Some people really enjoy Seth Rogen’s brand of amiable stoner humor, while others find him annoying. If you are in the latter camp, it is unlikely that this book will do much to sway your opinion, but if you are in the former you will find much to like here. This memoir / essay collection sees him reflecting back on moments from his childhood all the way up through some of his more infamous experiences in Hollywood (remember North Korea’s reaction to The Interview?). Throughout there are also moments of observational humor about the annoyances of everyday life. It’s all told in an easygoing, conversational style, like he is telling you these stories one night while hanging out after dinner, which makes for a pleasant, light read.
While there is a good amount of time spent on Hollywood anecdotes, don’t come into this expecting a salacious Hollywood tell-all, as that is very much not his style. A few studio executives get taken to task, but that’s really about it. Likewise, even though he isn’t shy about expressing his views about politics on Twitter, that subject is also mostly absent. Yearbook is primarily about growing up as an awkward Jewish kid in Vancouver, making friends along the way (most of whom he now works with), and meeting his wife; filled with a lot of swearing and drug use. It’s a crass but sweet book, filled with stories that many of us will at least be partially able to relate to, whether or not we share his affinity for marijuana, and much of it feels like it would work great in a movie.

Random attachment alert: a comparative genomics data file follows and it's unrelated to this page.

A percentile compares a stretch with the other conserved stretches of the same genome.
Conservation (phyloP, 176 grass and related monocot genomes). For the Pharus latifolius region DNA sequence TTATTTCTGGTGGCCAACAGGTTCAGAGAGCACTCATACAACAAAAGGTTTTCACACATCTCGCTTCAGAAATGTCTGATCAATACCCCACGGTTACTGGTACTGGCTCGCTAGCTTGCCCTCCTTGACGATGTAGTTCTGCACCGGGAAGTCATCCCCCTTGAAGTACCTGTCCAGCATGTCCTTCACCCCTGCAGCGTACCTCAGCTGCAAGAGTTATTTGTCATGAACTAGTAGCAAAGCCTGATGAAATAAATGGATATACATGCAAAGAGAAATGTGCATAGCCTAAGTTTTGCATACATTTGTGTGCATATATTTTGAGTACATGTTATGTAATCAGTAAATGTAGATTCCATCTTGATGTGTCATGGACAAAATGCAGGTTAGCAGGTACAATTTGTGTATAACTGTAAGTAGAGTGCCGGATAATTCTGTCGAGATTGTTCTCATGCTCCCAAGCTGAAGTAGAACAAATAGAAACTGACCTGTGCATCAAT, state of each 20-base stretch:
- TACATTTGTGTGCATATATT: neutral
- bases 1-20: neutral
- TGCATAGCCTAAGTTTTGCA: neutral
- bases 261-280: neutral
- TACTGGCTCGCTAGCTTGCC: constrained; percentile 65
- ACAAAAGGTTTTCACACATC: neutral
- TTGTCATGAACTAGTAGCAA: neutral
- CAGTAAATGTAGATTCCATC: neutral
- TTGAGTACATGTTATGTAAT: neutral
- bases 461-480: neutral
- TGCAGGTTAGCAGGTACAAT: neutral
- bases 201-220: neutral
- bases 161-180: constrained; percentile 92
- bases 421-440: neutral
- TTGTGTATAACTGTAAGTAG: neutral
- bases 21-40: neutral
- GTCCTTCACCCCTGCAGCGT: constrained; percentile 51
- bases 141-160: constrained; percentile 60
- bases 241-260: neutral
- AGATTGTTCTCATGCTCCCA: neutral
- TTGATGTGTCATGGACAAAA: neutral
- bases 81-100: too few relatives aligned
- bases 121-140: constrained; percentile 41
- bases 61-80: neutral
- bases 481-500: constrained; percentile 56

Speaking of performing the material, the audiobook version might the best way to experience Yearbook. Seth handles the majority of the narration, lending it even more of a casual conversation vibe, but the moments in which he recounts specific conversations are all voiced by a full cast, featuring actors and other celebrities like Jason Alexander, Dan Aykroyd, Ike Barinholtz, Tommy Chong (of course), Sacha Baron Cohen, Snoop Dogg, director Michel Gondry, Billy Idol, Nick Kroll, Jay Pharaoh, Jason Segel, and many more, along with his actual family and wife Lauren. These performances make the material feel even more special, and further drive home the movie-ready nature of these stories. If you are a fan of Seth, or even just enjoy his movies like Superbad and Pineapple Express, you really owe it to yourself to give this book a read, or a listen. ★★★★
★★★★★ = Excellent | ★★★★ = Very Good | ★★★ = Good | ★★ = Fair | ★ = Poor